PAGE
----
“A fantastic trip” is how Sonali Kulkarni describes the current phase in her career. Said trip began in 2017 with Prasad Oak’s National Film Award-winning Marathi drama Kaccha Limbu and has lasted through 2018 with Sachin Kundalkar’s Proustian saga Gulabjaam, Sudip Bandopadhyay’s Hindi family drama Hope Aur Hum and Abhijeet Deshpande’s Marathi biopic Aani Dr Kashinath Ghanekar. Kulkarni will sign off the year in style with Swapna Waghmare Joshi’s November 30 release Madhuri. In the Marathi comedy, 44-year-old Kulkarni plays a middle-aged woman suffering from retrograde amnesia.
“Any actor would die for this phase in his or her own lifetime,” Kulkarni told Scroll.in. “I feel really proud that writers and directors are willing to trust me, there are roles written with me in mind. It is terribly glamorous when you have a super-hit film followed by a Filmfare award-winning film the same month. I have literally nothing to complain about.”
Produced by Urmila Matondkar and Mohsin Akhtar’s Mumbapuri Productions, Madhuri will see Kulkarni returning to comedy after Kedar Shinde’s Aga Bai Arechya 2 (2015). The trailer reveals that Kulkarni’s character has forgotten that she is a mother of a young adult daughter. Kulkarni’s Madhuri behaves like a 20-year-old woman, which includes indiscriminate partying and cramming her wardrobe with short-length clothes, causing embarrassment to her family members.
The loss of memory was also one of the themes in Sachin Kundalkar’s Gulabjaam. Kulkarni plays a middle-aged woman who has recently woken up from a coma caused by an accident. She has no past but only her skills as an expert in traditional Maharashtrian cuisine. “I have faith in few people, and Sachin is one of them,” Kulkarni said. “He is a fabulous storyteller. I knew that Gulabjaam would make for a lovely story on screen because I enjoyed listening to the story when Sachin narrated it and while he improvised and shaped my character.”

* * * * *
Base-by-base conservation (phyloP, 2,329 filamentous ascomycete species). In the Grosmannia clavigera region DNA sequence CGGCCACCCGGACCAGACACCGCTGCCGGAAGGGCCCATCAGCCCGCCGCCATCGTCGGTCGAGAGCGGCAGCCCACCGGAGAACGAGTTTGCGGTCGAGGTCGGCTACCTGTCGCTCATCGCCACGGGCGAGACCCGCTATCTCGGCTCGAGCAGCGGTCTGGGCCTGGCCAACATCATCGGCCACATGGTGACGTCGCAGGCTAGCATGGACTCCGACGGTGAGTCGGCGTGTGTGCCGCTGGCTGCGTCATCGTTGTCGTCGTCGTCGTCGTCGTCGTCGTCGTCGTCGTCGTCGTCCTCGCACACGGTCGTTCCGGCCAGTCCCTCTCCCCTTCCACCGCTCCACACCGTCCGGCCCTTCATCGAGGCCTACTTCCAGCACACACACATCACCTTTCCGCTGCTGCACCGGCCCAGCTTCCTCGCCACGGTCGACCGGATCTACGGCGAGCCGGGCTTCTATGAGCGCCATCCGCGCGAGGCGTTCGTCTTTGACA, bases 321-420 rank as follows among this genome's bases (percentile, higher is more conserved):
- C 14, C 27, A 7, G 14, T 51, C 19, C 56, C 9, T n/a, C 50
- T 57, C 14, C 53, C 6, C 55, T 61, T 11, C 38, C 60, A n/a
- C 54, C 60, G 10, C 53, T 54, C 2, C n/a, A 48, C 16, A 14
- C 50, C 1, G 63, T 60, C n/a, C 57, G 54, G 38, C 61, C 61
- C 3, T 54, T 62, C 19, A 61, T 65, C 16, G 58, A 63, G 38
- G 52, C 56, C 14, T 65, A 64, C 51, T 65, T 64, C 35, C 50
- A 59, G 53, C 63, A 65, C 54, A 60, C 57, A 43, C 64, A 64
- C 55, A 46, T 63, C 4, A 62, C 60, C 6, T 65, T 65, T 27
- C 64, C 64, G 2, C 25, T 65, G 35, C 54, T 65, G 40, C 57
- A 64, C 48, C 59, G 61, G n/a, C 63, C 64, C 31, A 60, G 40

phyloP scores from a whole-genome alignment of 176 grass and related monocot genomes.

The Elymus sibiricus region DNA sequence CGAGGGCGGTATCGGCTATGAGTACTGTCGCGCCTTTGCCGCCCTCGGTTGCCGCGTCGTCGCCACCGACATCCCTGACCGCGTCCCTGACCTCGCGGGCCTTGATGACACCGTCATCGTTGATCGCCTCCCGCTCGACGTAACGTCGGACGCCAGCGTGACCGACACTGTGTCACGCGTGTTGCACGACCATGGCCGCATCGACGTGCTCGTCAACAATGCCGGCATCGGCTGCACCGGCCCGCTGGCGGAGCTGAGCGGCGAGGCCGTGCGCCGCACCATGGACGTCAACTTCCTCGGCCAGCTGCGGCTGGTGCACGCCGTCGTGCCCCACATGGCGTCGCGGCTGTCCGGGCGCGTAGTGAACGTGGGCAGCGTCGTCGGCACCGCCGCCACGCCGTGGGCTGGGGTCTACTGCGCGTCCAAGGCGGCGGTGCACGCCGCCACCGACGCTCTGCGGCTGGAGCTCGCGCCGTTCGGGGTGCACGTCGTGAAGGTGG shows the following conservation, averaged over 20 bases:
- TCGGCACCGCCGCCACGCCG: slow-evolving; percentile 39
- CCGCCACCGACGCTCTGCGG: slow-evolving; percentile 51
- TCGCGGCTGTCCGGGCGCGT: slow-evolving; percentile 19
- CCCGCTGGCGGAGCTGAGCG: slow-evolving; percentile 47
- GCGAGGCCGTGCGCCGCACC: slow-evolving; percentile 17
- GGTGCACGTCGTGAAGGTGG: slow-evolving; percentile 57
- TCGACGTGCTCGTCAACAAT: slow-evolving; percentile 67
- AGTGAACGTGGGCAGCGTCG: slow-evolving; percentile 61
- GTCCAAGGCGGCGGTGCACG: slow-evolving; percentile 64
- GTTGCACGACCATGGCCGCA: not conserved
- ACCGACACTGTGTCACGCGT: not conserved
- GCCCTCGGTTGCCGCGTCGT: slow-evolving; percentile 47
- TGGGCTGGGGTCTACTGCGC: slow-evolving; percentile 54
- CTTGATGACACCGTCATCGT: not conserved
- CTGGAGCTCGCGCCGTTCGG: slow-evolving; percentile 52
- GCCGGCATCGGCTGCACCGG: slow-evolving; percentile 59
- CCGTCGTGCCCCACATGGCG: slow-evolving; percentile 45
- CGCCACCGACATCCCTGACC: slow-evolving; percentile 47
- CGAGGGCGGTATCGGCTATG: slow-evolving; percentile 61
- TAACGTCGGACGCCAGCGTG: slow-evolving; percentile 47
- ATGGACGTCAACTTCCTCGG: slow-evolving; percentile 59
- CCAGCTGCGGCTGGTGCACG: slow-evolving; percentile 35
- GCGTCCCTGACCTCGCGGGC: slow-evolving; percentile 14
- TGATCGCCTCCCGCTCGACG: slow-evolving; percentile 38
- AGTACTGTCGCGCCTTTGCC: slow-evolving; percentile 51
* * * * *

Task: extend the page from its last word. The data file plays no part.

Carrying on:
Kulkarni hadn’t anticipated that a comedy would follow the sombre Gulabjaam. “When I was done with Gulabjaam, I was wondering what next because as an actor you can only wait – unless you become a producer or a writer yourself,” Kulkarni said. “Also, as an actor, after each film or a play, you hit a zero, for you don’t know what’s next. That’s when Swapna and Mohsin approached me with this brilliant script. I was bowled over with their surprise. It is a fantastic role and I have waited to do something that is as crazy and unique as this. And I would have never imagined that it would come my way because so far, even though I have dealt with humour or comedy, it has been limited – be it Dil Chahta Hai or Aga Bai Arechyaa 2.”
Kulkarni was also taken aback that Matondkar, despite being an actress, chose her for the role. “When you have a bombshell in-house diva, why would you go looking for an actress outside,” Kulkarni said. “She fearlessly, and without any doubt, offered a role from her home production to me. I don’t want any bigger compliment.”
Preparing for Madhuri was easy – all Kulkarni had to do was travel down memory lane, unearthing all the “paagalpan” from her youth. Kulkarni also recalled Waghmare Joshi’s instructions to her during the shoot: “Please don’t prepare, just be yourself.”